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📓 Object-Oriented JavaScript Objectives

We've learned to work with just about all the fundamental tools that JavaScript has to offer: primitives, functions, arrays, looping, branching, and using built-in object methods and properties. We've also reinforced our know-how of using built-in object properties and methods by implementing Web APIs into our applications to make them interactive.

However, we've never actually created our own JavaScript objects, and in this section, that's just what we'll do! We'll learn:

  • That JavaScript objects collect data AND functions into a single unit.
  • How to create object literals.
  • How to create object constructor functions and prototype methods.
  • How JavaScript objects share functionality through prototypal inheritance.

We'll also learn more about events and Web APIs. We'll cover:

  • Event bubbling
  • Event delegation
  • The Event object
  • The Node object
  • The CSS Object Model (CSSOM)

There will also be lessons on new topics, and opportunities for further exploration:

  • Switch cases
  • Using your browser's local storage
  • Using aliases

At the very end of the section, we'll learn about whiteboarding, which is the process of solving a coding problem on a dry erase whiteboard (or in a text editor in remote environments) to demonstrate and communicate about your problem-solving process. The goal of introducing whiteboarding now is to expose you to the concept and process, and provide optional prompts to complete. (The exact schedule of whiteboarding will be up to your instructor.) Then, starting in the backend language course (C# or Ruby), you'll whiteboard at the end of most class sessions.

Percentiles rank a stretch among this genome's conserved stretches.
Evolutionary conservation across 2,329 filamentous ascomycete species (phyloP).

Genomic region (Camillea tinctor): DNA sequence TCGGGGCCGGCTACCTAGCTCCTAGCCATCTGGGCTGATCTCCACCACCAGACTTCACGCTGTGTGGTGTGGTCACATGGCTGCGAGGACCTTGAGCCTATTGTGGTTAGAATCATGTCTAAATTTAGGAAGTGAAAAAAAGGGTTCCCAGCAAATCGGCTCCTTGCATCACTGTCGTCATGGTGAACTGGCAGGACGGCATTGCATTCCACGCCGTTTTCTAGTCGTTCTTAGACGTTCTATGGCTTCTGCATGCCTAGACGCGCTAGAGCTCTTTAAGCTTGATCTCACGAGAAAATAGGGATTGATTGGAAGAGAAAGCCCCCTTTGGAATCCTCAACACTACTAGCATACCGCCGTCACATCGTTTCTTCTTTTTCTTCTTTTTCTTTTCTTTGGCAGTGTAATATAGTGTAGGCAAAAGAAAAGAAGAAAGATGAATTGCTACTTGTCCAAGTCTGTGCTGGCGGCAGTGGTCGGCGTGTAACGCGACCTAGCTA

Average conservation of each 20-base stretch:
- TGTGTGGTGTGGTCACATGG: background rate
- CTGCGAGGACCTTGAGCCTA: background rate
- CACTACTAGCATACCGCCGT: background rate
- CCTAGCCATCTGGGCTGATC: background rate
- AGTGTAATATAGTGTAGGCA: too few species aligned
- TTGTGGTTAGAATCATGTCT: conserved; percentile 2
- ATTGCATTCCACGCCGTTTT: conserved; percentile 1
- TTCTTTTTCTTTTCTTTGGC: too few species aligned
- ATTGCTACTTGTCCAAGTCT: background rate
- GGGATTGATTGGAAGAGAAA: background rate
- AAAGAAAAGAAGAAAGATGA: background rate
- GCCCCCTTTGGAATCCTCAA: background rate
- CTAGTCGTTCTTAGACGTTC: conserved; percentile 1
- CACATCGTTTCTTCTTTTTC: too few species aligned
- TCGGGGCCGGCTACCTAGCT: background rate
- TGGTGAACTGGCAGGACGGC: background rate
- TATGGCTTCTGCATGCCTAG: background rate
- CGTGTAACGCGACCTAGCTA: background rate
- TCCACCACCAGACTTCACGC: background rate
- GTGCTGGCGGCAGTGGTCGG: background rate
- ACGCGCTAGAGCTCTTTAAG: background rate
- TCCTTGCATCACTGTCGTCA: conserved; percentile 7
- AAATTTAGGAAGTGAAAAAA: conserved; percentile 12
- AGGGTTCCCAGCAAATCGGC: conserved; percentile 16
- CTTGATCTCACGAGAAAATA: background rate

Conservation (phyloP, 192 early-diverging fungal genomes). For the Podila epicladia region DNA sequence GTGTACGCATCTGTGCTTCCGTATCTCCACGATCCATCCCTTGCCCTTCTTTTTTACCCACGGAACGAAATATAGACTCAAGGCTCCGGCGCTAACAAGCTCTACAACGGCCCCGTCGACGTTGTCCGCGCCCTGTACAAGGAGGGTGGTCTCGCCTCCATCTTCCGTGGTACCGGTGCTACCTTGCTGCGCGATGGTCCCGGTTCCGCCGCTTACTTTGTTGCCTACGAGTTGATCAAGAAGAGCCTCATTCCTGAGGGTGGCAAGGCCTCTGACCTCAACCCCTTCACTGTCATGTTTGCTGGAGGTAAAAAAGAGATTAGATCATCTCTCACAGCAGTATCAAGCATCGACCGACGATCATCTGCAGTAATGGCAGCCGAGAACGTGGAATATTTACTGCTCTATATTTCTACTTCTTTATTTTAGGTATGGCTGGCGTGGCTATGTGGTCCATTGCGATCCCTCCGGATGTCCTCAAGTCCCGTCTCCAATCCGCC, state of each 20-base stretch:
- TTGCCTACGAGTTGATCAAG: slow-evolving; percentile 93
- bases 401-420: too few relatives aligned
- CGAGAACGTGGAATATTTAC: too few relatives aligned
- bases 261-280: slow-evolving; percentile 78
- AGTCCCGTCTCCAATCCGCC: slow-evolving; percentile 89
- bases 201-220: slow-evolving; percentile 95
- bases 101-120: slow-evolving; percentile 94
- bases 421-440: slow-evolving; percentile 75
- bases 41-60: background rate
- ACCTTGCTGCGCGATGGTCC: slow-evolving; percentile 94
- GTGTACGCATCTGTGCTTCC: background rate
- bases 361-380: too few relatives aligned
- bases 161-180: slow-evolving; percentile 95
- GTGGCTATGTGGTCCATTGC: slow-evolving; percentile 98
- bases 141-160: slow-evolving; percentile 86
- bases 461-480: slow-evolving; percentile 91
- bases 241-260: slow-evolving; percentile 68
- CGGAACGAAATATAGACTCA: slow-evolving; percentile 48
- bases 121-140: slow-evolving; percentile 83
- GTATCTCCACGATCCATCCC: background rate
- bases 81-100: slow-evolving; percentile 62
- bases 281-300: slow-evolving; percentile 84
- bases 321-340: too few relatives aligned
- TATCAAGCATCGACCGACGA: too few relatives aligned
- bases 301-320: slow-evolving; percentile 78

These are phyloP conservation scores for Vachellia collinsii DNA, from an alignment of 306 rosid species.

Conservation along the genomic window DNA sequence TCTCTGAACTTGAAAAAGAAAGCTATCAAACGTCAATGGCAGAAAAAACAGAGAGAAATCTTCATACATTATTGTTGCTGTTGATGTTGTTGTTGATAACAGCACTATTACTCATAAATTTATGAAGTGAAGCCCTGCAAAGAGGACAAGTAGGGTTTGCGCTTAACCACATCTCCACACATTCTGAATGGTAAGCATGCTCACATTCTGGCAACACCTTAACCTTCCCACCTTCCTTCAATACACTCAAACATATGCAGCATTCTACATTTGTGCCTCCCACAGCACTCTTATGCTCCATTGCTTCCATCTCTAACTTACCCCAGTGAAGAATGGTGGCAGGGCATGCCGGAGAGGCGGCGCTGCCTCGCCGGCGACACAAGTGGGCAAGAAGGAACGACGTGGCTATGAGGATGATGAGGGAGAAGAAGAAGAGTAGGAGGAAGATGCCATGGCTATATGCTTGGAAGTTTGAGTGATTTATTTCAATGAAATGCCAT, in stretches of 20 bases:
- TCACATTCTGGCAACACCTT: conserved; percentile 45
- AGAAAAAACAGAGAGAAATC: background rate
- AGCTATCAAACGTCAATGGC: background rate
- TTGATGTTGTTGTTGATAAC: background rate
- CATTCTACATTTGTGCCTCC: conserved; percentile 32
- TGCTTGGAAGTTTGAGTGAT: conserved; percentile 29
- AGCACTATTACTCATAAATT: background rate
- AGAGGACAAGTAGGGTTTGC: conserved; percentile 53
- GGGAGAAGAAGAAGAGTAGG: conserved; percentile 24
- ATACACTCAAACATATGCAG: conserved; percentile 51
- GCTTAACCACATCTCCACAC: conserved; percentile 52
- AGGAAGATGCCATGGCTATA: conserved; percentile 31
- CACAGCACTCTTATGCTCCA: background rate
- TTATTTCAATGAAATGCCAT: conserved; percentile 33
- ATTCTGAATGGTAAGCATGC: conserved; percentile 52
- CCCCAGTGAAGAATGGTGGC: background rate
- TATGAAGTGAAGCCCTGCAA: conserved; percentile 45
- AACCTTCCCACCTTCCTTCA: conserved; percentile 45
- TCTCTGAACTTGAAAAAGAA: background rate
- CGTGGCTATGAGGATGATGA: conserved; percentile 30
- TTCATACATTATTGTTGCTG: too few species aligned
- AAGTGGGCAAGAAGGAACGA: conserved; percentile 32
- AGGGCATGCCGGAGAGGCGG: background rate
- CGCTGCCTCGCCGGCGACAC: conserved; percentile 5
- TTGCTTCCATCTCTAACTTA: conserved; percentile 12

learn about JavaScript objects which collect data AND functions into a single object unit. We will see how business logic and user interface logic work together in the creation and updating of objects.

At the end of the section, you should be able to:

  • Build an application that structures its data with JavaScript objects created with constructor functions.
  • Add functionality to JavaScript objects by adding methods to the object's prototype.
  • Use event delegation to attach an event listener to a parent element that fires for a child element.
  • Implement 'separation of concerns' to create JavaScript functions that focus on doing just one thing.

Important note: If you find video content helpful to your learning style, we recommend supplementing with external resources that include videos. Students have found helpful videos at the following online resources:

Of course, there are also many tutorials and videos available on YouTube as well.

Independent Project Objectives

At the end of this section, you will complete an independent project. Your code will be reviewed for the following objectives:

  • Constructors and prototypes are used successfully.
  • Application works as expected.
  • Tests are included for each business logic behavior and code is committed after each test passes.
  • Project is in a polished, portfolio-quality state.
  • The prompt's required functionality and baseline project requirements are in place by the deadline.